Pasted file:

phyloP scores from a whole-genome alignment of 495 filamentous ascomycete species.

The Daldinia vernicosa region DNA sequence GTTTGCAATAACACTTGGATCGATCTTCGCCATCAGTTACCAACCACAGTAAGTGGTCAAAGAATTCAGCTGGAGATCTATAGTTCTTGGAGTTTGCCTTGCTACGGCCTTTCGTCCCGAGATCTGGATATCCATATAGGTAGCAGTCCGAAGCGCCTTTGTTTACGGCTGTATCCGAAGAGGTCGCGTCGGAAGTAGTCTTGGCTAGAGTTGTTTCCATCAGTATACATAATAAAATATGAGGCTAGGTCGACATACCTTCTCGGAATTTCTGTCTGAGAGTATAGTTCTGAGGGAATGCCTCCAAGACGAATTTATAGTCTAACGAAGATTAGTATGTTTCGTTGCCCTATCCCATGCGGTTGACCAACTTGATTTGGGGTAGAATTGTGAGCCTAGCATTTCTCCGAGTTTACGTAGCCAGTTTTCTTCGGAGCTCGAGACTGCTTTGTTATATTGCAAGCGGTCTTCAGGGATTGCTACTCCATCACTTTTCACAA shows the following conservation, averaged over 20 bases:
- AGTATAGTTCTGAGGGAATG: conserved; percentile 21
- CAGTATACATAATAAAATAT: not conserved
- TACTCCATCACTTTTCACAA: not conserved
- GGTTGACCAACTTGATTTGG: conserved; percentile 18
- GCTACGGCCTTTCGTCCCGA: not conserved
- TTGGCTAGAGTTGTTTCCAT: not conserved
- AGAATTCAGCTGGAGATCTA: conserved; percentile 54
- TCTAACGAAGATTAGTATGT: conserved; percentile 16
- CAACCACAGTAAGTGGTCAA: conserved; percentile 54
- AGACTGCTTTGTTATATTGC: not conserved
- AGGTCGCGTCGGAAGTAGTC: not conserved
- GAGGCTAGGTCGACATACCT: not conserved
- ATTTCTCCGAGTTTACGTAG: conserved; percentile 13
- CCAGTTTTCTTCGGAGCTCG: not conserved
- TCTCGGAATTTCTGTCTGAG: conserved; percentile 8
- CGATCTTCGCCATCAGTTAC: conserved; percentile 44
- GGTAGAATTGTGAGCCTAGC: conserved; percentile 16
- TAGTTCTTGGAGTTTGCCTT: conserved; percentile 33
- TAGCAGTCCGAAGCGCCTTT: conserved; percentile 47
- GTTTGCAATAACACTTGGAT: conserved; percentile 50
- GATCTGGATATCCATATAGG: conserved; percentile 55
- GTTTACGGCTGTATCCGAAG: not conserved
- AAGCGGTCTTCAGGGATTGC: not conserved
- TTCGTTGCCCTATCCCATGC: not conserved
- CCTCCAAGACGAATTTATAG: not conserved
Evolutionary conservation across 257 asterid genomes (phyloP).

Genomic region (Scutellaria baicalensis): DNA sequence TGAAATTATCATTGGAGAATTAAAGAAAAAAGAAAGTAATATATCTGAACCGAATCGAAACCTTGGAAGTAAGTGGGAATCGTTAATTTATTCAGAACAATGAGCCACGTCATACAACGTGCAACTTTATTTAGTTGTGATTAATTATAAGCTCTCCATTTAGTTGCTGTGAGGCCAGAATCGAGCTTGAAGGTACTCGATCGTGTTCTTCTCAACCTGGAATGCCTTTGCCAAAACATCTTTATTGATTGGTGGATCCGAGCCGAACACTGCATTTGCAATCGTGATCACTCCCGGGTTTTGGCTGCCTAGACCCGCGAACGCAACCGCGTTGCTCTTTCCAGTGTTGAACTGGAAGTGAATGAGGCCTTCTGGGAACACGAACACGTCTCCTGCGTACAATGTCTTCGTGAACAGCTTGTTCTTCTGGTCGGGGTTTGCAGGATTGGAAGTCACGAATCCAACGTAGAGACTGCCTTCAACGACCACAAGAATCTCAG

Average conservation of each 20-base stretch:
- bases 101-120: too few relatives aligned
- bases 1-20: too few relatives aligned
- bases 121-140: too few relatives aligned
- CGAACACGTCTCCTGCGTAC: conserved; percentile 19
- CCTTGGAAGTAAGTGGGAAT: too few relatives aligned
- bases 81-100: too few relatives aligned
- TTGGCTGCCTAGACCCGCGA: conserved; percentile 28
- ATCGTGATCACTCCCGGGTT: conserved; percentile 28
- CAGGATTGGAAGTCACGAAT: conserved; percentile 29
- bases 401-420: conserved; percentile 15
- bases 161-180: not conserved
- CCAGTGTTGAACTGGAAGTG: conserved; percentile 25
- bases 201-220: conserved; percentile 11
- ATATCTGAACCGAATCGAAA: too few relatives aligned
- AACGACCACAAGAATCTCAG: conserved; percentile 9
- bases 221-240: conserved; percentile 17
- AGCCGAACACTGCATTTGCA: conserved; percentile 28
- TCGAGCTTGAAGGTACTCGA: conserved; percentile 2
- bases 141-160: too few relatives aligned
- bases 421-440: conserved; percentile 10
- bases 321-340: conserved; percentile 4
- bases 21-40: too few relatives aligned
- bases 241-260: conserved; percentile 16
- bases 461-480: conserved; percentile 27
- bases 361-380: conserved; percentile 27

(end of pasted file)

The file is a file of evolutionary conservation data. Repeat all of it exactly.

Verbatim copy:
phyloP scores from a whole-genome alignment of 495 filamentous ascomycete species.

The Daldinia vernicosa region DNA sequence GTTTGCAATAACACTTGGATCGATCTTCGCCATCAGTTACCAACCACAGTAAGTGGTCAAAGAATTCAGCTGGAGATCTATAGTTCTTGGAGTTTGCCTTGCTACGGCCTTTCGTCCCGAGATCTGGATATCCATATAGGTAGCAGTCCGAAGCGCCTTTGTTTACGGCTGTATCCGAAGAGGTCGCGTCGGAAGTAGTCTTGGCTAGAGTTGTTTCCATCAGTATACATAATAAAATATGAGGCTAGGTCGACATACCTTCTCGGAATTTCTGTCTGAGAGTATAGTTCTGAGGGAATGCCTCCAAGACGAATTTATAGTCTAACGAAGATTAGTATGTTTCGTTGCCCTATCCCATGCGGTTGACCAACTTGATTTGGGGTAGAATTGTGAGCCTAGCATTTCTCCGAGTTTACGTAGCCAGTTTTCTTCGGAGCTCGAGACTGCTTTGTTATATTGCAAGCGGTCTTCAGGGATTGCTACTCCATCACTTTTCACAA shows the following conservation, averaged over 20 bases:
- AGTATAGTTCTGAGGGAATG: conserved; percentile 21
- CAGTATACATAATAAAATAT: not conserved
- TACTCCATCACTTTTCACAA: not conserved
- GGTTGACCAACTTGATTTGG: conserved; percentile 18
- GCTACGGCCTTTCGTCCCGA: not conserved
- TTGGCTAGAGTTGTTTCCAT: not conserved
- AGAATTCAGCTGGAGATCTA: conserved; percentile 54
- TCTAACGAAGATTAGTATGT: conserved; percentile 16
- CAACCACAGTAAGTGGTCAA: conserved; percentile 54
- AGACTGCTTTGTTATATTGC: not conserved
- AGGTCGCGTCGGAAGTAGTC: not conserved
- GAGGCTAGGTCGACATACCT: not conserved
- ATTTCTCCGAGTTTACGTAG: conserved; percentile 13
- CCAGTTTTCTTCGGAGCTCG: not conserved
- TCTCGGAATTTCTGTCTGAG: conserved; percentile 8
- CGATCTTCGCCATCAGTTAC: conserved; percentile 44
- GGTAGAATTGTGAGCCTAGC: conserved; percentile 16
- TAGTTCTTGGAGTTTGCCTT: conserved; percentile 33
- TAGCAGTCCGAAGCGCCTTT: conserved; percentile 47
- GTTTGCAATAACACTTGGAT: conserved; percentile 50
- GATCTGGATATCCATATAGG: conserved; percentile 55
- GTTTACGGCTGTATCCGAAG: not conserved
- AAGCGGTCTTCAGGGATTGC: not conserved
- TTCGTTGCCCTATCCCATGC: not conserved
- CCTCCAAGACGAATTTATAG: not conserved
Evolutionary conservation across 257 asterid genomes (phyloP).

Genomic region (Scutellaria baicalensis): DNA sequence TGAAATTATCATTGGAGAATTAAAGAAAAAAGAAAGTAATATATCTGAACCGAATCGAAACCTTGGAAGTAAGTGGGAATCGTTAATTTATTCAGAACAATGAGCCACGTCATACAACGTGCAACTTTATTTAGTTGTGATTAATTATAAGCTCTCCATTTAGTTGCTGTGAGGCCAGAATCGAGCTTGAAGGTACTCGATCGTGTTCTTCTCAACCTGGAATGCCTTTGCCAAAACATCTTTATTGATTGGTGGATCCGAGCCGAACACTGCATTTGCAATCGTGATCACTCCCGGGTTTTGGCTGCCTAGACCCGCGAACGCAACCGCGTTGCTCTTTCCAGTGTTGAACTGGAAGTGAATGAGGCCTTCTGGGAACACGAACACGTCTCCTGCGTACAATGTCTTCGTGAACAGCTTGTTCTTCTGGTCGGGGTTTGCAGGATTGGAAGTCACGAATCCAACGTAGAGACTGCCTTCAACGACCACAAGAATCTCAG

Average conservation of each 20-base stretch:
- bases 101-120: too few relatives aligned
- bases 1-20: too few relatives aligned
- bases 121-140: too few relatives aligned
- CGAACACGTCTCCTGCGTAC: conserved; percentile 19
- CCTTGGAAGTAAGTGGGAAT: too few relatives aligned
- bases 81-100: too few relatives aligned
- TTGGCTGCCTAGACCCGCGA: conserved; percentile 28
- ATCGTGATCACTCCCGGGTT: conserved; percentile 28
- CAGGATTGGAAGTCACGAAT: conserved; percentile 29
- bases 401-420: conserved; percentile 15
- bases 161-180: not conserved
- CCAGTGTTGAACTGGAAGTG: conserved; percentile 25
- bases 201-220: conserved; percentile 11
- ATATCTGAACCGAATCGAAA: too few relatives aligned
- AACGACCACAAGAATCTCAG: conserved; percentile 9
- bases 221-240: conserved; percentile 17
- AGCCGAACACTGCATTTGCA: conserved; percentile 28
- TCGAGCTTGAAGGTACTCGA: conserved; percentile 2
- bases 141-160: too few relatives aligned
- bases 421-440: conserved; percentile 10
- bases 321-340: conserved; percentile 4
- bases 21-40: too few relatives aligned
- bases 241-260: conserved; percentile 16
- bases 461-480: conserved; percentile 27
- bases 361-380: conserved; percentile 27